Is My Record Label Also My Publisher?

Let’s Talk Record Labels…

A record label is the entity responsible for releasing your master recordings to the public on retailers, streaming services, radio, etc.. Major parts of a record label’s work involve promotion, marketing your music, landing sync placements and more. In addition, major labels often pay out advances to cover the recording costs for the album or single in addition to paying to produce physical releases like CDs or LPs.

(Contrary to popular belief, an advance is NOT free money. — Learn the truth about advances here.)

Think of it like this: A record label is to master recordings what a publisher is to musical compositions.

It’s actually not uncommon for some record labels, especially the majors, to launch publishing divisions in order to exercise more control over the music they release. By acquiring administration rights for the musical compositions (as well as whole or partial ownership), they are able to exploit compositions for licensing opportunities, register songs, collect all publishing-related royalties, etc.

(For example, think Warner Chappell Music; the publishing division of Warner Music Group, or Universal Music Publishing Group; the division of Universal Music Group.)


While a record label is only responsible for the recordings songs that they control, a publisher is responsible for the underlying music composition itself, which includes covers by other artists that may have been released to physical or streaming formats.

Music publishers handle the administration of musical compositions. They collect royalties and licensing fees, seek out sync deals for TV and film, register copyrights, negotiate licenses, and more. Similarly to labels, publishers can also involve advances within their publishing deals. Typical publishing deals can include administration only deals, full publishing deals, or co-publishing deals.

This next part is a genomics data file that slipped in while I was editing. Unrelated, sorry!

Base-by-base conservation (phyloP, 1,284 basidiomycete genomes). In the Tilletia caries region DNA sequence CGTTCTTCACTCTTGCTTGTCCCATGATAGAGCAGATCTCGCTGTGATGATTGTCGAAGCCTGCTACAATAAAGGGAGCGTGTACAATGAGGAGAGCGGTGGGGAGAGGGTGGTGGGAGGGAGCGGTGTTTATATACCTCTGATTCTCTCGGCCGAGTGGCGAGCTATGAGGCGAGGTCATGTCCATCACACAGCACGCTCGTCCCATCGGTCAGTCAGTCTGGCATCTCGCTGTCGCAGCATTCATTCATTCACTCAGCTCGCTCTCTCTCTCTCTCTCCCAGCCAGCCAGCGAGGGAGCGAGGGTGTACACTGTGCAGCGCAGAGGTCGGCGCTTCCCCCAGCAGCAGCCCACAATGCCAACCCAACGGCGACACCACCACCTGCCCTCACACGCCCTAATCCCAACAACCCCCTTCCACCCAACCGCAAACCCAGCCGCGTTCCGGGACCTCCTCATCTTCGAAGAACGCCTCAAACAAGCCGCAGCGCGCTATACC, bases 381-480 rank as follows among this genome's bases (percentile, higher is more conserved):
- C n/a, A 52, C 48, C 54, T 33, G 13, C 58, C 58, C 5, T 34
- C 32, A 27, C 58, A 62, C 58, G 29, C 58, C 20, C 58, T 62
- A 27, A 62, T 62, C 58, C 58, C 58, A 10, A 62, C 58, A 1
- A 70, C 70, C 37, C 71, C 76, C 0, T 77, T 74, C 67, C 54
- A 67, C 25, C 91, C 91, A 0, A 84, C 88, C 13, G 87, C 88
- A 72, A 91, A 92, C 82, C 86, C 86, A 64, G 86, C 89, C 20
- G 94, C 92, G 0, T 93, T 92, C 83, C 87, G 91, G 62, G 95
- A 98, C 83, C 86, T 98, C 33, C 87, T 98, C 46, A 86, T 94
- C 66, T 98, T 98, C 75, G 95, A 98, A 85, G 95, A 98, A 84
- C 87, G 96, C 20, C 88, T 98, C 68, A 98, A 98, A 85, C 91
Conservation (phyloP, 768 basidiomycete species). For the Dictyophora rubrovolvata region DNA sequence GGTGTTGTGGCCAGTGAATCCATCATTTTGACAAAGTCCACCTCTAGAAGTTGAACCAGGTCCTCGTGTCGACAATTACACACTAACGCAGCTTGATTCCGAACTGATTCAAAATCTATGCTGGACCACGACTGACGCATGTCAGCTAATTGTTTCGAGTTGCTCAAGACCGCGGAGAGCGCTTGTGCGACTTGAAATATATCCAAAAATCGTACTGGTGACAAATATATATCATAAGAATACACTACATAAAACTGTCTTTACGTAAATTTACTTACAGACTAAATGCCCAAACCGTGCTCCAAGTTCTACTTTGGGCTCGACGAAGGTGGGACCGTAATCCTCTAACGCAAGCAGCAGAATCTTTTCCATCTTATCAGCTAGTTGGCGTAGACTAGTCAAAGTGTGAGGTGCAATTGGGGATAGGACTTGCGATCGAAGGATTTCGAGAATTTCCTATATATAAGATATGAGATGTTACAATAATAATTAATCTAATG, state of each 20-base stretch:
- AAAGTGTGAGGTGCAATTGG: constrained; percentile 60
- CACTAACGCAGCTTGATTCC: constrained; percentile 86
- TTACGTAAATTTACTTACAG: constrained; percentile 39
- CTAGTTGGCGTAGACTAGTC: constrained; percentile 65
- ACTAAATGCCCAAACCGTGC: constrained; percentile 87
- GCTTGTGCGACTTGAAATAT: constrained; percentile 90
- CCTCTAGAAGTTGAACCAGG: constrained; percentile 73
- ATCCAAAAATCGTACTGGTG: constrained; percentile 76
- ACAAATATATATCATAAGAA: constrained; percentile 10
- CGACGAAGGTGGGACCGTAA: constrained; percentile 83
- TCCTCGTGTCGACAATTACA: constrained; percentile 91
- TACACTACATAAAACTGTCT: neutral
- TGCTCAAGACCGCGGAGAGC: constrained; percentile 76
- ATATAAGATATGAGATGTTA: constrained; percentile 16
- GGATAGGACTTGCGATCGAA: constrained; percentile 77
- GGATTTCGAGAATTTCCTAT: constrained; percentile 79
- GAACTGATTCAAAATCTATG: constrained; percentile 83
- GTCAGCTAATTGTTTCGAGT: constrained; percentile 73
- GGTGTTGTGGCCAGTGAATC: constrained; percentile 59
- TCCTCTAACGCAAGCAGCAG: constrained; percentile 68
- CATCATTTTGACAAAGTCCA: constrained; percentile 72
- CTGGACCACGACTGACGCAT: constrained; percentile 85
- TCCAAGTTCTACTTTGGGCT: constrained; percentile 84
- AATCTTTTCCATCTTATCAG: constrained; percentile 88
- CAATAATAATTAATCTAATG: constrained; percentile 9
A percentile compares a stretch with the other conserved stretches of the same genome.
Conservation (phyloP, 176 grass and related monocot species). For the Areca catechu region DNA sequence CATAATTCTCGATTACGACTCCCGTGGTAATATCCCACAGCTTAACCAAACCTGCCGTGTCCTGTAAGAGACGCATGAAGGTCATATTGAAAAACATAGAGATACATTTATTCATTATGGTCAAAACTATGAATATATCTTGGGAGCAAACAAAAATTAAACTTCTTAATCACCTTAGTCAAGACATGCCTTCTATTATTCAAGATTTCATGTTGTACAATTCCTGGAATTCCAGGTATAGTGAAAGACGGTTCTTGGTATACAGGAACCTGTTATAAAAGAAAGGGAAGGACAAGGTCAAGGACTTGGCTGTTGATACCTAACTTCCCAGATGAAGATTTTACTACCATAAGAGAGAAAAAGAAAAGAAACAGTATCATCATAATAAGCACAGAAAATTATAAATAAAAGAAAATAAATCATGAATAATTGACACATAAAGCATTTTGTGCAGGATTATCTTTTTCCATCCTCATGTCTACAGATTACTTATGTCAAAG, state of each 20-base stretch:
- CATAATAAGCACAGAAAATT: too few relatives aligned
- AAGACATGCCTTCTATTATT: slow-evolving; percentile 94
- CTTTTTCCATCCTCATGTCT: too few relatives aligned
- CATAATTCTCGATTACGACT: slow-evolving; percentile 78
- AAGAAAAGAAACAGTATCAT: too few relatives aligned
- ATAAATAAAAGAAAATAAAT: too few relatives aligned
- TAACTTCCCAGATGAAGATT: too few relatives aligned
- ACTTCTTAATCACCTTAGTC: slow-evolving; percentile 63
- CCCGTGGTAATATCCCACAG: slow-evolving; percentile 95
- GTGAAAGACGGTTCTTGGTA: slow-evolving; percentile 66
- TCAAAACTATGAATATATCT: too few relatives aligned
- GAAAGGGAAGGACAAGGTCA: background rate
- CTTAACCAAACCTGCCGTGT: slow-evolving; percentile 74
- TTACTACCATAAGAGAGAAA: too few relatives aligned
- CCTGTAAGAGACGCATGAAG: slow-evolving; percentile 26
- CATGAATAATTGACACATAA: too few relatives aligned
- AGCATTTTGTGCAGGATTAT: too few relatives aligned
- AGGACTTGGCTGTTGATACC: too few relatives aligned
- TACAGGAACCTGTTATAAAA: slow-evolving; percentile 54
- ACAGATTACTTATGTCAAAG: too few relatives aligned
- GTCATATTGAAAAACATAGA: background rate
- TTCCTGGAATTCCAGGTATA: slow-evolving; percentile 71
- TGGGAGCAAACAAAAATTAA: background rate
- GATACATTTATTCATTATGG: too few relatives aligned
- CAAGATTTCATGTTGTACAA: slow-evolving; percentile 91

Publishing Royalties

The two most common music publishing royalty types, central to any independent songwriter’s income, are performance royalties and mechanical royalties.

So, is my record label my publisher or not?

Short answer is, maybe.

Your record label is not always your Publisher, unless the record label:

  1. establishes itself as the publisher of your songs in your label contract,
  2. registers your songs in royalty collection societies, and
  3. collects the publishing royalties and distributes them to you.

If your record label claims to be the publisher but you have never received any publishing royalties (performance, mechanical, etc.) from your label or from your chosen PRO, then it’s time to confront your record label about this issue and get some clarity.